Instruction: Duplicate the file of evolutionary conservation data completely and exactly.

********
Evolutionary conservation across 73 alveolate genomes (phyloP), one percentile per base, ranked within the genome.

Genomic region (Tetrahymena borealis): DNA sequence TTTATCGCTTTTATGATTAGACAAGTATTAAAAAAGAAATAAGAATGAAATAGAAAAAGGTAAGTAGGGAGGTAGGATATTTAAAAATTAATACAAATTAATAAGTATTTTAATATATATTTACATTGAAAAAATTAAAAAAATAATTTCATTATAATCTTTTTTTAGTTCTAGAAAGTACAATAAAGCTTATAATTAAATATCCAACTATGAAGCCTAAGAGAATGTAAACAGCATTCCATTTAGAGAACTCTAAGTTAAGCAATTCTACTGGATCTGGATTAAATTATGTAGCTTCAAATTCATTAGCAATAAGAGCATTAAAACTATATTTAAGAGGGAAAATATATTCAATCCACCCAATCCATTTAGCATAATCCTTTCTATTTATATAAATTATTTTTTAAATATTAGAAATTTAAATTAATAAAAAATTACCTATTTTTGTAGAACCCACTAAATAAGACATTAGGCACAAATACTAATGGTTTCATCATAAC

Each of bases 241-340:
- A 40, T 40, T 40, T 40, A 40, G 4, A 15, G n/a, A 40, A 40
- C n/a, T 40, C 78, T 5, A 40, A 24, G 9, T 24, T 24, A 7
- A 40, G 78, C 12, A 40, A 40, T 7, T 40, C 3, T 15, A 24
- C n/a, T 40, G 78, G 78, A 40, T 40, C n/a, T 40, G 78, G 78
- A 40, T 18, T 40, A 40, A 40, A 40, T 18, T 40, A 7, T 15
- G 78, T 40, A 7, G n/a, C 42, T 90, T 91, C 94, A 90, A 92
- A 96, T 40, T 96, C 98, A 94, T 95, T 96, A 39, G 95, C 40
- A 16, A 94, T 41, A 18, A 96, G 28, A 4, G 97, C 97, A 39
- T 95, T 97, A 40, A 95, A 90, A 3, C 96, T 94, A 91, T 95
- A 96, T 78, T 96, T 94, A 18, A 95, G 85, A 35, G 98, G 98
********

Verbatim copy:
Evolutionary conservation across 73 alveolate genomes (phyloP), one percentile per base, ranked within the genome.

Genomic region (Tetrahymena borealis): DNA sequence TTTATCGCTTTTATGATTAGACAAGTATTAAAAAAGAAATAAGAATGAAATAGAAAAAGGTAAGTAGGGAGGTAGGATATTTAAAAATTAATACAAATTAATAAGTATTTTAATATATATTTACATTGAAAAAATTAAAAAAATAATTTCATTATAATCTTTTTTTAGTTCTAGAAAGTACAATAAAGCTTATAATTAAATATCCAACTATGAAGCCTAAGAGAATGTAAACAGCATTCCATTTAGAGAACTCTAAGTTAAGCAATTCTACTGGATCTGGATTAAATTATGTAGCTTCAAATTCATTAGCAATAAGAGCATTAAAACTATATTTAAGAGGGAAAATATATTCAATCCACCCAATCCATTTAGCATAATCCTTTCTATTTATATAAATTATTTTTTAAATATTAGAAATTTAAATTAATAAAAAATTACCTATTTTTGTAGAACCCACTAAATAAGACATTAGGCACAAATACTAATGGTTTCATCATAAC

Each of bases 241-340:
- A 40, T 40, T 40, T 40, A 40, G 4, A 15, G n/a, A 40, A 40
- C n/a, T 40, C 78, T 5, A 40, A 24, G 9, T 24, T 24, A 7
- A 40, G 78, C 12, A 40, A 40, T 7, T 40, C 3, T 15, A 24
- C n/a, T 40, G 78, G 78, A 40, T 40, C n/a, T 40, G 78, G 78
- A 40, T 18, T 40, A 40, A 40, A 40, T 18, T 40, A 7, T 15
- G 78, T 40, A 7, G n/a, C 42, T 90, T 91, C 94, A 90, A 92
- A 96, T 40, T 96, C 98, A 94, T 95, T 96, A 39, G 95, C 40
- A 16, A 94, T 41, A 18, A 96, G 28, A 4, G 97, C 97, A 39
- T 95, T 97, A 40, A 95, A 90, A 3, C 96, T 94, A 91, T 95
- A 96, T 78, T 96, T 94, A 18, A 95, G 85, A 35, G 98, G 98